Leigh leaves NYC for two reasons: the first has to do with the pressures of her job and her general dissatisfaction with life in New York, and the second has to do with an inappropriate relationship with her boss that is going nowhere. Once Leigh arrives home, she tries to assimilate back into the life she once knew, the life of a teenager. She takes a job as a lifeguard and assumes her parents will support her decision to return home. This assumption causes tension between mother, father, and daughter.
While acting as a lifeguard, Leigh also spends time with old friends and makes new, teenage ones, as well. Her sense of right and wrong gets all mixed up as she tries to forget that she is almost thirty, not almost twenty. Her irresponsibility easily lands her in hot water as a relationship develops between Leigh and a teen, Jason (David Lambert). From Leigh’s perspective, everyone should just chill out, like she has, and not put so much pressure on whatever disillusioned expectations she, or anyone else, once held in their teenage years.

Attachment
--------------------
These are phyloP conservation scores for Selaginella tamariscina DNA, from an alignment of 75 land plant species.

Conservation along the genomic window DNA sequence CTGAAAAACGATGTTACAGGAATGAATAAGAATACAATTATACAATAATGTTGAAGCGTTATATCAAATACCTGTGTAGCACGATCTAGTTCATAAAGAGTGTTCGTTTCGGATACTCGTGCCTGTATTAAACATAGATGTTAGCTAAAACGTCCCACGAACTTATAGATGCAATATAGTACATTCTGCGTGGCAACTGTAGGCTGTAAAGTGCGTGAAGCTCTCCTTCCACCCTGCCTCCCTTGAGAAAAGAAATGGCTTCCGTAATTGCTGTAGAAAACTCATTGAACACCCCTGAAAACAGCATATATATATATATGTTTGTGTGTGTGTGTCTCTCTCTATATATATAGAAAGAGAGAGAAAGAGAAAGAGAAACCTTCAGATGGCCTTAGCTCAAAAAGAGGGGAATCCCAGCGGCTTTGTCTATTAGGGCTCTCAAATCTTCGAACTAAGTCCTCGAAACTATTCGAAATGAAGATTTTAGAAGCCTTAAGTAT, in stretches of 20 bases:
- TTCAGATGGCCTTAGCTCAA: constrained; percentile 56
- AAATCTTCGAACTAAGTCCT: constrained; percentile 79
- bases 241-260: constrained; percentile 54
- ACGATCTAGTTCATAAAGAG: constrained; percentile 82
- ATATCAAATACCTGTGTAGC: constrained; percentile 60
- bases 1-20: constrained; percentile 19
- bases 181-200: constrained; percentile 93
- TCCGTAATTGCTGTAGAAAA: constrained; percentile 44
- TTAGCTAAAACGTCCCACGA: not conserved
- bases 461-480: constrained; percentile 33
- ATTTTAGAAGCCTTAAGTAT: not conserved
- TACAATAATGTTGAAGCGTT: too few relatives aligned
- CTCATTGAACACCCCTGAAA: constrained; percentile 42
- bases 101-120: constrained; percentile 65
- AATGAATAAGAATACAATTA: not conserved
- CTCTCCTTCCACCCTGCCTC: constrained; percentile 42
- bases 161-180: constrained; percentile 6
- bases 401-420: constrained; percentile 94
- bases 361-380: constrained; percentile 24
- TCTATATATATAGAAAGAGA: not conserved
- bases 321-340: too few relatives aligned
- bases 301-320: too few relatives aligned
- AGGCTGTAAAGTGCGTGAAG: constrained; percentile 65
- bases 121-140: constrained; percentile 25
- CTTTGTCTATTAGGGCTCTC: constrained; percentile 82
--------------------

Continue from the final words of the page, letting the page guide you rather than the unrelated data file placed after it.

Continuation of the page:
The Lifeguard does pose some interesting questions for twentysomethings on the cusp of adulthood, and Garcia’s style shows promise for future projects, but this film’s biggest shortcomings seem to stem from the original script. The plot twists may be handled decently well, but they are predictable; much of the time, the characters lack believable motivation. One of Leigh’s best friends who is now the principal of their old high school makes dubious decisions that are hard to believe, along with the other adult friends in Leigh’s life. The editing also becomes wearisome by the third or fourth time artsy montages are used to create emotion or a dramatic tone, and the plot is similar to the 2012 Sundance film Hello I Must Be Going. In essence, you’ve probably seen this movie before, more than once. The best thing about this film is Kristen Bell’s performance, so if you are a fan of hers, you may enjoy this one. Otherwise, you could pass on it.